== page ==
Ally Buchanan
Ally Buchanan
Ally is in her second year at Renaissance College, pursuing minors in Political Science and English. She is originally from Hampton, New Brunswick
February 4, 2019

UNB reseachers' study indicates negative effect of climate change on potato crops

Research found a negative effect of climate change on potato crops | Photo by Lars Blankers

A collaborative study between University of New Brunswick researchers and the Agriculture and Agri-food Canada Potato Research Centre found a negative effect of climate change on multiple strands of potato crops.

Om Rajora, a UNB professor and researcher, and Xiu-Qing Li, a researcher at the AARC Fredericton Potato Research Centre, tested 55 potato strains for heat tolerance.

The yield of this strains were then measured by the weight of the largest individual potato. This showed that overall production was reduced by 93 per cent.

Li said the optimum temperature for potato growth is 18 degree celsius, a state that is becoming less common as summers get hotter. This, combined with the short Canadian seasons, is lessening overall yield.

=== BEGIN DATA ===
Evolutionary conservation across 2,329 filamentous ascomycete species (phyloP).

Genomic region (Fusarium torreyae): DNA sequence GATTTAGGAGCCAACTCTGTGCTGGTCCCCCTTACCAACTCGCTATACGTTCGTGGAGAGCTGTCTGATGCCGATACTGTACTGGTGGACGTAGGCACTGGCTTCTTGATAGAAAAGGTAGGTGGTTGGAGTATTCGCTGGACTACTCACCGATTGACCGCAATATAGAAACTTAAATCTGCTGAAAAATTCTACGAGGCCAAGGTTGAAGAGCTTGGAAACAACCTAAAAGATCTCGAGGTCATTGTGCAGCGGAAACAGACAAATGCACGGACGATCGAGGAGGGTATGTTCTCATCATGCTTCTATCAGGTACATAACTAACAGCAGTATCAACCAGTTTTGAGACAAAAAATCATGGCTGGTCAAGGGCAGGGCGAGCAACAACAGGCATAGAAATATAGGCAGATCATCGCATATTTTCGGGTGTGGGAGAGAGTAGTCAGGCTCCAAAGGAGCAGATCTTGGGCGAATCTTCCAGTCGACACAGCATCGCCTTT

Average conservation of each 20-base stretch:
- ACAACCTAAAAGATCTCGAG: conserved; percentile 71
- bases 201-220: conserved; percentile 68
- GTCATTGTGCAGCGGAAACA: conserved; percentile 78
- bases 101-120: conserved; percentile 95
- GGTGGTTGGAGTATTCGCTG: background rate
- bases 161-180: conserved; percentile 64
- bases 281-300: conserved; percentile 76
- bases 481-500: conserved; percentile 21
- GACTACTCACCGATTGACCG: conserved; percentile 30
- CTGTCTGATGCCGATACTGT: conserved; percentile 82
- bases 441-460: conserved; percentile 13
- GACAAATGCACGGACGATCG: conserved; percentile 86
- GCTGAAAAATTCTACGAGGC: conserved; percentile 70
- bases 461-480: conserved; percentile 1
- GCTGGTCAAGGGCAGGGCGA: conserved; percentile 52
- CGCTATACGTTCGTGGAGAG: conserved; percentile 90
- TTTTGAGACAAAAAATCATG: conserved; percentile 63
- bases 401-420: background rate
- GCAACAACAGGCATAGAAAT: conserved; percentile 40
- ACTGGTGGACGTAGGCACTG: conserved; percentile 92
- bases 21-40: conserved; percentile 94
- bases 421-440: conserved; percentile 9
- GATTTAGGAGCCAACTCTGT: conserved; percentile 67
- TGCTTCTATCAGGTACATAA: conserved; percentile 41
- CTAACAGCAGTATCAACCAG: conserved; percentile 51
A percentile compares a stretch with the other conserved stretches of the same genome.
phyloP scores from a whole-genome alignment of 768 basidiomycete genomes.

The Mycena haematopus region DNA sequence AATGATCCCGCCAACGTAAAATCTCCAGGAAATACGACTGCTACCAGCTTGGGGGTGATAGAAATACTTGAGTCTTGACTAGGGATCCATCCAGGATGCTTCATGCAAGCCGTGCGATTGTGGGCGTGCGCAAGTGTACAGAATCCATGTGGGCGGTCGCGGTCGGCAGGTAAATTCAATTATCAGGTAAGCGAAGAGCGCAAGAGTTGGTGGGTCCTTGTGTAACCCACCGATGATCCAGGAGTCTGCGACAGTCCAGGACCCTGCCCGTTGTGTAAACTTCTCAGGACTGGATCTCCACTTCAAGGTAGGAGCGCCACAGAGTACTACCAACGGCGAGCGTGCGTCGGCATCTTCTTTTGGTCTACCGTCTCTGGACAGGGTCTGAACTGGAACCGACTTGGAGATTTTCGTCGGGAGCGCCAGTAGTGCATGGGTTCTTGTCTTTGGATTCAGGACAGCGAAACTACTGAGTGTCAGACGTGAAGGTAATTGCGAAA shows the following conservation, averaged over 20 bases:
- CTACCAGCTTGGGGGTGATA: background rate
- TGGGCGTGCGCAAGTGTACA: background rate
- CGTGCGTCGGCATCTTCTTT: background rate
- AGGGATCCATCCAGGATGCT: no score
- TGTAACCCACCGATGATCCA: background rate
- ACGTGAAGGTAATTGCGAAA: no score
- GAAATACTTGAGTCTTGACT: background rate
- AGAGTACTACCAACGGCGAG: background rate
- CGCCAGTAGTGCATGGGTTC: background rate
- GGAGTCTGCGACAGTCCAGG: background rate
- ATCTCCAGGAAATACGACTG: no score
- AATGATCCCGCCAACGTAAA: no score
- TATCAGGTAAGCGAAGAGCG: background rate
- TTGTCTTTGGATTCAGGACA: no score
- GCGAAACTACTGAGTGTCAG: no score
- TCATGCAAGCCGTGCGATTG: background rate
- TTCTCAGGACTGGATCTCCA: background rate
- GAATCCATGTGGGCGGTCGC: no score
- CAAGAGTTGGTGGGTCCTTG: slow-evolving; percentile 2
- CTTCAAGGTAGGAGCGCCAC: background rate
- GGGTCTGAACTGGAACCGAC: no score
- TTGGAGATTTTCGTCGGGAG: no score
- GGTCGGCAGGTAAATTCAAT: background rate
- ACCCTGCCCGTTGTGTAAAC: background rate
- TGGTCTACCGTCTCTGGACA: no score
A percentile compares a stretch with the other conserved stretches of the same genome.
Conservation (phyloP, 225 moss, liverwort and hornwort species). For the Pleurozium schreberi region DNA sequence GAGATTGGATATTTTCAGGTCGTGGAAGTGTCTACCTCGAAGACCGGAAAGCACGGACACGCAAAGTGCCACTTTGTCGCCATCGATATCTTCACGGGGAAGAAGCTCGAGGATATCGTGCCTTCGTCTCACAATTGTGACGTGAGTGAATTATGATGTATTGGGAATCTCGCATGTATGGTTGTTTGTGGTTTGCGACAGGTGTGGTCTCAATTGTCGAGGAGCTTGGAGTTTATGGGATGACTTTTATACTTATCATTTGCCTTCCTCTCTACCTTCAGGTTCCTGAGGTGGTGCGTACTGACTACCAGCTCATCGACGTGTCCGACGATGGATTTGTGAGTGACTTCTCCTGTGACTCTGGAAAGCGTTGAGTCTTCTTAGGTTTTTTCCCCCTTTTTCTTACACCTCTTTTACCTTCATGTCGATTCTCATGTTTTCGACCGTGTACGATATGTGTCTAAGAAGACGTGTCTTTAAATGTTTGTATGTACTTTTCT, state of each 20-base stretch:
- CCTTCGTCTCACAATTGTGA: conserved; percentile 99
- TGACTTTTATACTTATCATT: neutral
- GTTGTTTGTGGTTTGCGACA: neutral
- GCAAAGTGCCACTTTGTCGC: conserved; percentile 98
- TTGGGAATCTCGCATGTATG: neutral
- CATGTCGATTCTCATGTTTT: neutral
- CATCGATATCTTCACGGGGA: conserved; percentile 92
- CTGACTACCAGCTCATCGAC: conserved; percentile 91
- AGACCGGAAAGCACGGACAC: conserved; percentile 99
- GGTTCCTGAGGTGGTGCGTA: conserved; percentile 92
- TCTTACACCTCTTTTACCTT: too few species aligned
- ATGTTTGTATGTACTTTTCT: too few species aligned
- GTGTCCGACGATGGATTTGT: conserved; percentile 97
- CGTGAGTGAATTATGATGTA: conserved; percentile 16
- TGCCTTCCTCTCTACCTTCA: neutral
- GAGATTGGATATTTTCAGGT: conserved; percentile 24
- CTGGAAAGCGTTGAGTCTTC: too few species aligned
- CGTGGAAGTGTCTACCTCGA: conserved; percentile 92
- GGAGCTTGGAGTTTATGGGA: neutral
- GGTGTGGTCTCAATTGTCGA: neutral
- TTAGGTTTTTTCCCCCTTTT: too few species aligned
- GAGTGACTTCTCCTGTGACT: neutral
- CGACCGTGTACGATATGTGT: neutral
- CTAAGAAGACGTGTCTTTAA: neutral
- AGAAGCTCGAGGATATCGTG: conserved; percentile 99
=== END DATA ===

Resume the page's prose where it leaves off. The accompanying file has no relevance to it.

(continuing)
“There is a genetic signal that gets inhibited at higher temperatures. It is not sending food or forming tubers,” Rajora said.

Among the lowest performers was the Russet Burbank variety, which is most used in french fry production. The researchers say that the poor performance of those potatoes could have a significant impact of the Maritime potato industry.

Li said his work with Agriculture and Agri-food Canada, is making progress in trying to solve the problem.

“We at Agriculture Canada are working to understand the biology behind the heat sensitivity,” he said. “We try to identify the genes responsible for heat intolerance in potatoes.”

The researchers say that the solution to this problem could to a new genetic mixing technology: genome editing.

“There are other cultivars that are more heat tolerant, and we can try to develop new breeding lines,” said Rajora. “We have to identify the genes that are involved in that. That is our next step. Finding genes that respond to heat stress. Once we have those genes known, we can use modern technology called genome editing to improve heat tolerance.”

Rajora said he is optimistic that researchers can find a solution, but remains concerned about the state of agriculture with the warming climate.

“Time is essentially running out,” he said.

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